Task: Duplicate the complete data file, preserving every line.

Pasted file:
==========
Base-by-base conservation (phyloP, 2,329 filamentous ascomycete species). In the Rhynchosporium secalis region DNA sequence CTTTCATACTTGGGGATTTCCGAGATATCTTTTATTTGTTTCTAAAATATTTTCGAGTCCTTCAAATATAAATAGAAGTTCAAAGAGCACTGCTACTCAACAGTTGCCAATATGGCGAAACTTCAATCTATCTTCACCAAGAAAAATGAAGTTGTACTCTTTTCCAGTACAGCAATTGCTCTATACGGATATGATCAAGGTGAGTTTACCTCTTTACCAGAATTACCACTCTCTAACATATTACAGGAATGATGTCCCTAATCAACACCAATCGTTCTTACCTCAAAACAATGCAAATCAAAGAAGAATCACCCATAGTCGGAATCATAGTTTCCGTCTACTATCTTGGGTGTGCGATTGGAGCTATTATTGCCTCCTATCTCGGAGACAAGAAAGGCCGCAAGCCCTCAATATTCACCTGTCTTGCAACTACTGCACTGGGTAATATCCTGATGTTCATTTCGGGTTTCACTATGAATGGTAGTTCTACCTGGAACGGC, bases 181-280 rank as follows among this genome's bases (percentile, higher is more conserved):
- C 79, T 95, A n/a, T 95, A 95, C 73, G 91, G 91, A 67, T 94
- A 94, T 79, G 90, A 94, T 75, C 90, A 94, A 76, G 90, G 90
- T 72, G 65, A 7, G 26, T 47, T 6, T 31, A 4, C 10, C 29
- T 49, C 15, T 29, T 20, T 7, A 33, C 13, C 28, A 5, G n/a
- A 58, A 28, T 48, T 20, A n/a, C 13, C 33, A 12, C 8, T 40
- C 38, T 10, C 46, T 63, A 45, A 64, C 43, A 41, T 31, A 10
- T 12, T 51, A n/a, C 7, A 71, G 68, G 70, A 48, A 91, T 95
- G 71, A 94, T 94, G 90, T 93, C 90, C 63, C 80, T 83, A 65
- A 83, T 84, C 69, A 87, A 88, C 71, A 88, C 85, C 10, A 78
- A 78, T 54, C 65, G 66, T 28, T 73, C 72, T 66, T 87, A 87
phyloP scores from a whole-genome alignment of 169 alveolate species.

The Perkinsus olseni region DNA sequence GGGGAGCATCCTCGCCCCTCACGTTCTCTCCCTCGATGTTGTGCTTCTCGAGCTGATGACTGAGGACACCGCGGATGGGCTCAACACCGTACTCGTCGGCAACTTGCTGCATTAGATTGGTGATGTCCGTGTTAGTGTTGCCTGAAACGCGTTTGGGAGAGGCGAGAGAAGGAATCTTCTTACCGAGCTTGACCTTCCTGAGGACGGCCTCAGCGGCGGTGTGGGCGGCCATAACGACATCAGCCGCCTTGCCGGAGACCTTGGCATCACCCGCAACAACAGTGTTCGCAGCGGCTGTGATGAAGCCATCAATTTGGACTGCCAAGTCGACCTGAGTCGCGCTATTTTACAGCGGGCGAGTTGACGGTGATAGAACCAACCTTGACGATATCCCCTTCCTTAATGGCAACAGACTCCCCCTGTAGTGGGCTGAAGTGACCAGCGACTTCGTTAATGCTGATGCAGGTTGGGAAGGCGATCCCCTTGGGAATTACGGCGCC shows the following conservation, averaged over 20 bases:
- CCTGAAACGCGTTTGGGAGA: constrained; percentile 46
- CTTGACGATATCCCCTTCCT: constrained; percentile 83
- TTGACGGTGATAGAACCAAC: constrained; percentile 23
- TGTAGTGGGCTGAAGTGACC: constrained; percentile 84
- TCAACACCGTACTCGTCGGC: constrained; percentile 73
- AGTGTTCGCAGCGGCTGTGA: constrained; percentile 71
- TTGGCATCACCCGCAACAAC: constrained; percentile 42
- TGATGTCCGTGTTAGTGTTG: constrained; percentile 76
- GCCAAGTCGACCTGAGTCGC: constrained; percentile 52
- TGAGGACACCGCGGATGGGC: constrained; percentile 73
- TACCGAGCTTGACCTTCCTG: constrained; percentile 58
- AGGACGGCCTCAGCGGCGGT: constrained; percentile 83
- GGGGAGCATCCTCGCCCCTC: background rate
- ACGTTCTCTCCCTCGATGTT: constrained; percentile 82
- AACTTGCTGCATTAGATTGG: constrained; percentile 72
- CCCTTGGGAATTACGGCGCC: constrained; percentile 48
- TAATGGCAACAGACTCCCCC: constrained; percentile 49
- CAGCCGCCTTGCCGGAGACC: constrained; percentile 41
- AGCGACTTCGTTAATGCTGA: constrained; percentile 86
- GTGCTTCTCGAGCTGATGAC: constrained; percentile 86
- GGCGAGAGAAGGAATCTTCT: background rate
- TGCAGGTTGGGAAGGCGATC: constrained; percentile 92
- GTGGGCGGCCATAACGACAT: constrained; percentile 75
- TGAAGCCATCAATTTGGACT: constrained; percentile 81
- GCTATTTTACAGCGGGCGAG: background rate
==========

Base-by-base conservation (phyloP, 2,329 filamentous ascomycete species). In the Rhynchosporium secalis region DNA sequence CTTTCATACTTGGGGATTTCCGAGATATCTTTTATTTGTTTCTAAAATATTTTCGAGTCCTTCAAATATAAATAGAAGTTCAAAGAGCACTGCTACTCAACAGTTGCCAATATGGCGAAACTTCAATCTATCTTCACCAAGAAAAATGAAGTTGTACTCTTTTCCAGTACAGCAATTGCTCTATACGGATATGATCAAGGTGAGTTTACCTCTTTACCAGAATTACCACTCTCTAACATATTACAGGAATGATGTCCCTAATCAACACCAATCGTTCTTACCTCAAAACAATGCAAATCAAAGAAGAATCACCCATAGTCGGAATCATAGTTTCCGTCTACTATCTTGGGTGTGCGATTGGAGCTATTATTGCCTCCTATCTCGGAGACAAGAAAGGCCGCAAGCCCTCAATATTCACCTGTCTTGCAACTACTGCACTGGGTAATATCCTGATGTTCATTTCGGGTTTCACTATGAATGGTAGTTCTACCTGGAACGGC, bases 181-280 rank as follows among this genome's bases (percentile, higher is more conserved):
- C 79, T 95, A n/a, T 95, A 95, C 73, G 91, G 91, A 67, T 94
- A 94, T 79, G 90, A 94, T 75, C 90, A 94, A 76, G 90, G 90
- T 72, G 65, A 7, G 26, T 47, T 6, T 31, A 4, C 10, C 29
- T 49, C 15, T 29, T 20, T 7, A 33, C 13, C 28, A 5, G n/a
- A 58, A 28, T 48, T 20, A n/a, C 13, C 33, A 12, C 8, T 40
- C 38, T 10, C 46, T 63, A 45, A 64, C 43, A 41, T 31, A 10
- T 12, T 51, A n/a, C 7, A 71, G 68, G 70, A 48, A 91, T 95
- G 71, A 94, T 94, G 90, T 93, C 90, C 63, C 80, T 83, A 65
- A 83, T 84, C 69, A 87, A 88, C 71, A 88, C 85, C 10, A 78
- A 78, T 54, C 65, G 66, T 28, T 73, C 72, T 66, T 87, A 87
phyloP scores from a whole-genome alignment of 169 alveolate species.

The Perkinsus olseni region DNA sequence GGGGAGCATCCTCGCCCCTCACGTTCTCTCCCTCGATGTTGTGCTTCTCGAGCTGATGACTGAGGACACCGCGGATGGGCTCAACACCGTACTCGTCGGCAACTTGCTGCATTAGATTGGTGATGTCCGTGTTAGTGTTGCCTGAAACGCGTTTGGGAGAGGCGAGAGAAGGAATCTTCTTACCGAGCTTGACCTTCCTGAGGACGGCCTCAGCGGCGGTGTGGGCGGCCATAACGACATCAGCCGCCTTGCCGGAGACCTTGGCATCACCCGCAACAACAGTGTTCGCAGCGGCTGTGATGAAGCCATCAATTTGGACTGCCAAGTCGACCTGAGTCGCGCTATTTTACAGCGGGCGAGTTGACGGTGATAGAACCAACCTTGACGATATCCCCTTCCTTAATGGCAACAGACTCCCCCTGTAGTGGGCTGAAGTGACCAGCGACTTCGTTAATGCTGATGCAGGTTGGGAAGGCGATCCCCTTGGGAATTACGGCGCC shows the following conservation, averaged over 20 bases:
- CCTGAAACGCGTTTGGGAGA: constrained; percentile 46
- CTTGACGATATCCCCTTCCT: constrained; percentile 83
- TTGACGGTGATAGAACCAAC: constrained; percentile 23
- TGTAGTGGGCTGAAGTGACC: constrained; percentile 84
- TCAACACCGTACTCGTCGGC: constrained; percentile 73
- AGTGTTCGCAGCGGCTGTGA: constrained; percentile 71
- TTGGCATCACCCGCAACAAC: constrained; percentile 42
- TGATGTCCGTGTTAGTGTTG: constrained; percentile 76
- GCCAAGTCGACCTGAGTCGC: constrained; percentile 52
- TGAGGACACCGCGGATGGGC: constrained; percentile 73
- TACCGAGCTTGACCTTCCTG: constrained; percentile 58
- AGGACGGCCTCAGCGGCGGT: constrained; percentile 83
- GGGGAGCATCCTCGCCCCTC: background rate
- ACGTTCTCTCCCTCGATGTT: constrained; percentile 82
- AACTTGCTGCATTAGATTGG: constrained; percentile 72
- CCCTTGGGAATTACGGCGCC: constrained; percentile 48
- TAATGGCAACAGACTCCCCC: constrained; percentile 49
- CAGCCGCCTTGCCGGAGACC: constrained; percentile 41
- AGCGACTTCGTTAATGCTGA: constrained; percentile 86
- GTGCTTCTCGAGCTGATGAC: constrained; percentile 86
- GGCGAGAGAAGGAATCTTCT: background rate
- TGCAGGTTGGGAAGGCGATC: constrained; percentile 92
- GTGGGCGGCCATAACGACAT: constrained; percentile 75
- TGAAGCCATCAATTTGGACT: constrained; percentile 81
- GCTATTTTACAGCGGGCGAG: background rate